LaTeX for Linux
Author: Bernice Sacks Lipkin
Publisher: Springer Verlag
Price: $49.95 US
Reviewer: Ben Crowder
Anyone who has worked with Donald Knuth's TeX (pronounced “teck”) or Leslie Lamport's LaTeX (“lay-teck”) can tell you that both are extremely powerful but rather intimidating. LaTeX makes things easier but it's still hard for a beginner to grasp the connection between the marked-up text and the final, printed output. Enter Bernice Sacks Lipkin's LaTeX for Linux.
For those of you scratching your heads wondering what all this TeX and LaTeX stuff is, read on. Donald Knuth wrote TeX so he would be able to format his book, The Art of Computer Science, the way he wanted to. Rather than focusing on the aesthetics of the printed output, Knuth wanted authors to concentrate on the content of the material. As such, TeX is not a word processor where you say, “The section heading should be larger than the other text, so I want font Becker at 14pt, and I want it centered.” Instead, you tell TeX you want a section heading, and it automatically formats and numbers it for you. TeX is still low-level, so Leslie Lamport wrote LaTeX, a collection of higher-level TeX macros, to group some of the more common TeX commands together.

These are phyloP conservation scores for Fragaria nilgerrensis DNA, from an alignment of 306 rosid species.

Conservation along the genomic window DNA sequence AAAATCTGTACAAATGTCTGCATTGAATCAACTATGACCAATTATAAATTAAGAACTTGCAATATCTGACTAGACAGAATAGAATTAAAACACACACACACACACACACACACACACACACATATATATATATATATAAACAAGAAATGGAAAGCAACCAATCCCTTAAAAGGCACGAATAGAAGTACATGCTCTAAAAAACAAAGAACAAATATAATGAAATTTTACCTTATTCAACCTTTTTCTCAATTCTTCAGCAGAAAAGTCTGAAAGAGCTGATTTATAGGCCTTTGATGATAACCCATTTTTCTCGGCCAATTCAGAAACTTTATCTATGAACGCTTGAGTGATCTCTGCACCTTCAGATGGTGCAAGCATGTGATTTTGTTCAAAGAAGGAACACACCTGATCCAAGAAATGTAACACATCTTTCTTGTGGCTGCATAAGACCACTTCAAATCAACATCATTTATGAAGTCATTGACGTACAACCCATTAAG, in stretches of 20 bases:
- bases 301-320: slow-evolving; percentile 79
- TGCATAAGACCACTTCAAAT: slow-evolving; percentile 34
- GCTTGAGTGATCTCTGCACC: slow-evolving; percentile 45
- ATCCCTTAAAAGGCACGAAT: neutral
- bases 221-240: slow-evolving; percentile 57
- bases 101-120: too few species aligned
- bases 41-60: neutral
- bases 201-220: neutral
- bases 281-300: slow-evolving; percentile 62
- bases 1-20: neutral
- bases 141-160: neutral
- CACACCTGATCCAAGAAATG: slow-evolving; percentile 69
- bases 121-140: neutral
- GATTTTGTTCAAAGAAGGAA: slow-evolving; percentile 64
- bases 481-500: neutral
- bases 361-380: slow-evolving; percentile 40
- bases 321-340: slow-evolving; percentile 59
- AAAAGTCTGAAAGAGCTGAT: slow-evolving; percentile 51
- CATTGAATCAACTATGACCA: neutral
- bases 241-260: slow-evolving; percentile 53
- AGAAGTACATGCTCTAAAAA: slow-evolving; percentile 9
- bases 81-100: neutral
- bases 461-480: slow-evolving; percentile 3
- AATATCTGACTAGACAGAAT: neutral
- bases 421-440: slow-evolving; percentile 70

Lipkin's book is a well-written guide to the narrow, twisting path of learning LaTeX. First, I must say that the entire book was typeset using LaTeX, and as such, it provides an excellent real-life example of the various techniques within. This is a definite boon when you're trying to figure out exactly what a certain command does.